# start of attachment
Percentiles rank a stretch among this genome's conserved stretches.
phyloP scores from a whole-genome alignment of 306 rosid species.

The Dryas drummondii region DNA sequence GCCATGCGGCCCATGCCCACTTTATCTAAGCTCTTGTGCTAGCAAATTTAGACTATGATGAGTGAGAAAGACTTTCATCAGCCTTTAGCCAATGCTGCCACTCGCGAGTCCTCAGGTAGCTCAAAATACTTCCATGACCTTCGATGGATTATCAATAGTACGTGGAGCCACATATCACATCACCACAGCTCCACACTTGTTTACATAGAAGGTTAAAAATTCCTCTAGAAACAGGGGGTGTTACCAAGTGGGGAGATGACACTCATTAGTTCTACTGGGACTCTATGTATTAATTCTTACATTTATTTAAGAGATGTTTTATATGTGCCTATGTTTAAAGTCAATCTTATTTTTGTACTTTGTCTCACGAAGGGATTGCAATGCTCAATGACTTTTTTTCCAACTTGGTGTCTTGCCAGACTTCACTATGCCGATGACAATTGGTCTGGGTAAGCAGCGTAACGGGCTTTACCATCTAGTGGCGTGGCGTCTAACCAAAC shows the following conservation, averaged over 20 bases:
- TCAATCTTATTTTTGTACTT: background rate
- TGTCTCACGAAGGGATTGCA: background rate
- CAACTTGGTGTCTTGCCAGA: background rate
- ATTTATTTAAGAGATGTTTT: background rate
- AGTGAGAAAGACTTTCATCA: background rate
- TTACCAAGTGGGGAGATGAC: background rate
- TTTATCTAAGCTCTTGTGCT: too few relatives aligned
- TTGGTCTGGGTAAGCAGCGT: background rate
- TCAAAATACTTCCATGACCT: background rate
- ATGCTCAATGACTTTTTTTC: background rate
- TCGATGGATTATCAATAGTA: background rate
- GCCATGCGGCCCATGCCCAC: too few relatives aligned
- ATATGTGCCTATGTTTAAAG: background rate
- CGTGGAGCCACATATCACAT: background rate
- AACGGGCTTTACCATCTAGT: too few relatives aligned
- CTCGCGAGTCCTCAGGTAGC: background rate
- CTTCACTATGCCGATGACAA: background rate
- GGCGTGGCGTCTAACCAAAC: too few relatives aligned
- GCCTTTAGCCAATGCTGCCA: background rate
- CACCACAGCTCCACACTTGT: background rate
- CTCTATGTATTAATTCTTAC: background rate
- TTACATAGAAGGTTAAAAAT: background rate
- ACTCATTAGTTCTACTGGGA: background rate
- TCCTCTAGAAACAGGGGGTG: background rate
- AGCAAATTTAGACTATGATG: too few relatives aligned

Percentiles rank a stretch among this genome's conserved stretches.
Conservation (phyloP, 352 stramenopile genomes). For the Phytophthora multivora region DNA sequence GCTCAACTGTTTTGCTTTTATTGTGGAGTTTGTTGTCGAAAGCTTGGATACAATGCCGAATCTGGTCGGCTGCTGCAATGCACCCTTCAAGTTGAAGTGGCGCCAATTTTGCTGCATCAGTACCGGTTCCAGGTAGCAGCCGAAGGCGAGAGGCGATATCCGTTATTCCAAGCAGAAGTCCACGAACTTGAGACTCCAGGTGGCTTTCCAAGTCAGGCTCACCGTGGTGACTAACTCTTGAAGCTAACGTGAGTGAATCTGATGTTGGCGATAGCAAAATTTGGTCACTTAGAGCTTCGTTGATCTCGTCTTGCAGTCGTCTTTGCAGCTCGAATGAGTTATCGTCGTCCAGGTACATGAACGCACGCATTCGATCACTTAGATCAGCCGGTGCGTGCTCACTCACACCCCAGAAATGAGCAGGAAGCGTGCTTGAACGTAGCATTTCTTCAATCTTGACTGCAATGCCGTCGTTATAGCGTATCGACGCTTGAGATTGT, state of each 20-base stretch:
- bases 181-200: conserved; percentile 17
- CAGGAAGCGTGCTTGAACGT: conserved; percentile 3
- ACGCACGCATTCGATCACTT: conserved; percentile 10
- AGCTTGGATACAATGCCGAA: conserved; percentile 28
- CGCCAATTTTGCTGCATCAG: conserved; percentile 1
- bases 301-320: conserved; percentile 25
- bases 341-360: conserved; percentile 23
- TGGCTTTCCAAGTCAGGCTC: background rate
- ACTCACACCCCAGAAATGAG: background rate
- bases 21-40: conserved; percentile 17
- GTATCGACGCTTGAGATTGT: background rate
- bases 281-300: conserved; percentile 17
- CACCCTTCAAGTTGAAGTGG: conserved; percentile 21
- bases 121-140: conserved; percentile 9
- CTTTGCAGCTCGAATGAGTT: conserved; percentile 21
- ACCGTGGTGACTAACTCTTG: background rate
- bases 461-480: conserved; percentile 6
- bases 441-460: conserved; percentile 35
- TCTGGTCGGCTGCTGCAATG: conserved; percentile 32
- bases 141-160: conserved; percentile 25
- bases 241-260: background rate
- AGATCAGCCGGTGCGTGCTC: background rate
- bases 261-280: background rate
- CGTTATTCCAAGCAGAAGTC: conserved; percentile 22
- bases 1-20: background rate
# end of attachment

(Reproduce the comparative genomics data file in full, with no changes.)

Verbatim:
Percentiles rank a stretch among this genome's conserved stretches.
phyloP scores from a whole-genome alignment of 306 rosid species.

The Dryas drummondii region DNA sequence GCCATGCGGCCCATGCCCACTTTATCTAAGCTCTTGTGCTAGCAAATTTAGACTATGATGAGTGAGAAAGACTTTCATCAGCCTTTAGCCAATGCTGCCACTCGCGAGTCCTCAGGTAGCTCAAAATACTTCCATGACCTTCGATGGATTATCAATAGTACGTGGAGCCACATATCACATCACCACAGCTCCACACTTGTTTACATAGAAGGTTAAAAATTCCTCTAGAAACAGGGGGTGTTACCAAGTGGGGAGATGACACTCATTAGTTCTACTGGGACTCTATGTATTAATTCTTACATTTATTTAAGAGATGTTTTATATGTGCCTATGTTTAAAGTCAATCTTATTTTTGTACTTTGTCTCACGAAGGGATTGCAATGCTCAATGACTTTTTTTCCAACTTGGTGTCTTGCCAGACTTCACTATGCCGATGACAATTGGTCTGGGTAAGCAGCGTAACGGGCTTTACCATCTAGTGGCGTGGCGTCTAACCAAAC shows the following conservation, averaged over 20 bases:
- TCAATCTTATTTTTGTACTT: background rate
- TGTCTCACGAAGGGATTGCA: background rate
- CAACTTGGTGTCTTGCCAGA: background rate
- ATTTATTTAAGAGATGTTTT: background rate
- AGTGAGAAAGACTTTCATCA: background rate
- TTACCAAGTGGGGAGATGAC: background rate
- TTTATCTAAGCTCTTGTGCT: too few relatives aligned
- TTGGTCTGGGTAAGCAGCGT: background rate
- TCAAAATACTTCCATGACCT: background rate
- ATGCTCAATGACTTTTTTTC: background rate
- TCGATGGATTATCAATAGTA: background rate
- GCCATGCGGCCCATGCCCAC: too few relatives aligned
- ATATGTGCCTATGTTTAAAG: background rate
- CGTGGAGCCACATATCACAT: background rate
- AACGGGCTTTACCATCTAGT: too few relatives aligned
- CTCGCGAGTCCTCAGGTAGC: background rate
- CTTCACTATGCCGATGACAA: background rate
- GGCGTGGCGTCTAACCAAAC: too few relatives aligned
- GCCTTTAGCCAATGCTGCCA: background rate
- CACCACAGCTCCACACTTGT: background rate
- CTCTATGTATTAATTCTTAC: background rate
- TTACATAGAAGGTTAAAAAT: background rate
- ACTCATTAGTTCTACTGGGA: background rate
- TCCTCTAGAAACAGGGGGTG: background rate
- AGCAAATTTAGACTATGATG: too few relatives aligned

Percentiles rank a stretch among this genome's conserved stretches.
Conservation (phyloP, 352 stramenopile genomes). For the Phytophthora multivora region DNA sequence GCTCAACTGTTTTGCTTTTATTGTGGAGTTTGTTGTCGAAAGCTTGGATACAATGCCGAATCTGGTCGGCTGCTGCAATGCACCCTTCAAGTTGAAGTGGCGCCAATTTTGCTGCATCAGTACCGGTTCCAGGTAGCAGCCGAAGGCGAGAGGCGATATCCGTTATTCCAAGCAGAAGTCCACGAACTTGAGACTCCAGGTGGCTTTCCAAGTCAGGCTCACCGTGGTGACTAACTCTTGAAGCTAACGTGAGTGAATCTGATGTTGGCGATAGCAAAATTTGGTCACTTAGAGCTTCGTTGATCTCGTCTTGCAGTCGTCTTTGCAGCTCGAATGAGTTATCGTCGTCCAGGTACATGAACGCACGCATTCGATCACTTAGATCAGCCGGTGCGTGCTCACTCACACCCCAGAAATGAGCAGGAAGCGTGCTTGAACGTAGCATTTCTTCAATCTTGACTGCAATGCCGTCGTTATAGCGTATCGACGCTTGAGATTGT, state of each 20-base stretch:
- bases 181-200: conserved; percentile 17
- CAGGAAGCGTGCTTGAACGT: conserved; percentile 3
- ACGCACGCATTCGATCACTT: conserved; percentile 10
- AGCTTGGATACAATGCCGAA: conserved; percentile 28
- CGCCAATTTTGCTGCATCAG: conserved; percentile 1
- bases 301-320: conserved; percentile 25
- bases 341-360: conserved; percentile 23
- TGGCTTTCCAAGTCAGGCTC: background rate
- ACTCACACCCCAGAAATGAG: background rate
- bases 21-40: conserved; percentile 17
- GTATCGACGCTTGAGATTGT: background rate
- bases 281-300: conserved; percentile 17
- CACCCTTCAAGTTGAAGTGG: conserved; percentile 21
- bases 121-140: conserved; percentile 9
- CTTTGCAGCTCGAATGAGTT: conserved; percentile 21
- ACCGTGGTGACTAACTCTTG: background rate
- bases 461-480: conserved; percentile 6
- bases 441-460: conserved; percentile 35
- TCTGGTCGGCTGCTGCAATG: conserved; percentile 32
- bases 141-160: conserved; percentile 25
- bases 241-260: background rate
- AGATCAGCCGGTGCGTGCTC: background rate
- bases 261-280: background rate
- CGTTATTCCAAGCAGAAGTC: conserved; percentile 22
- bases 1-20: background rate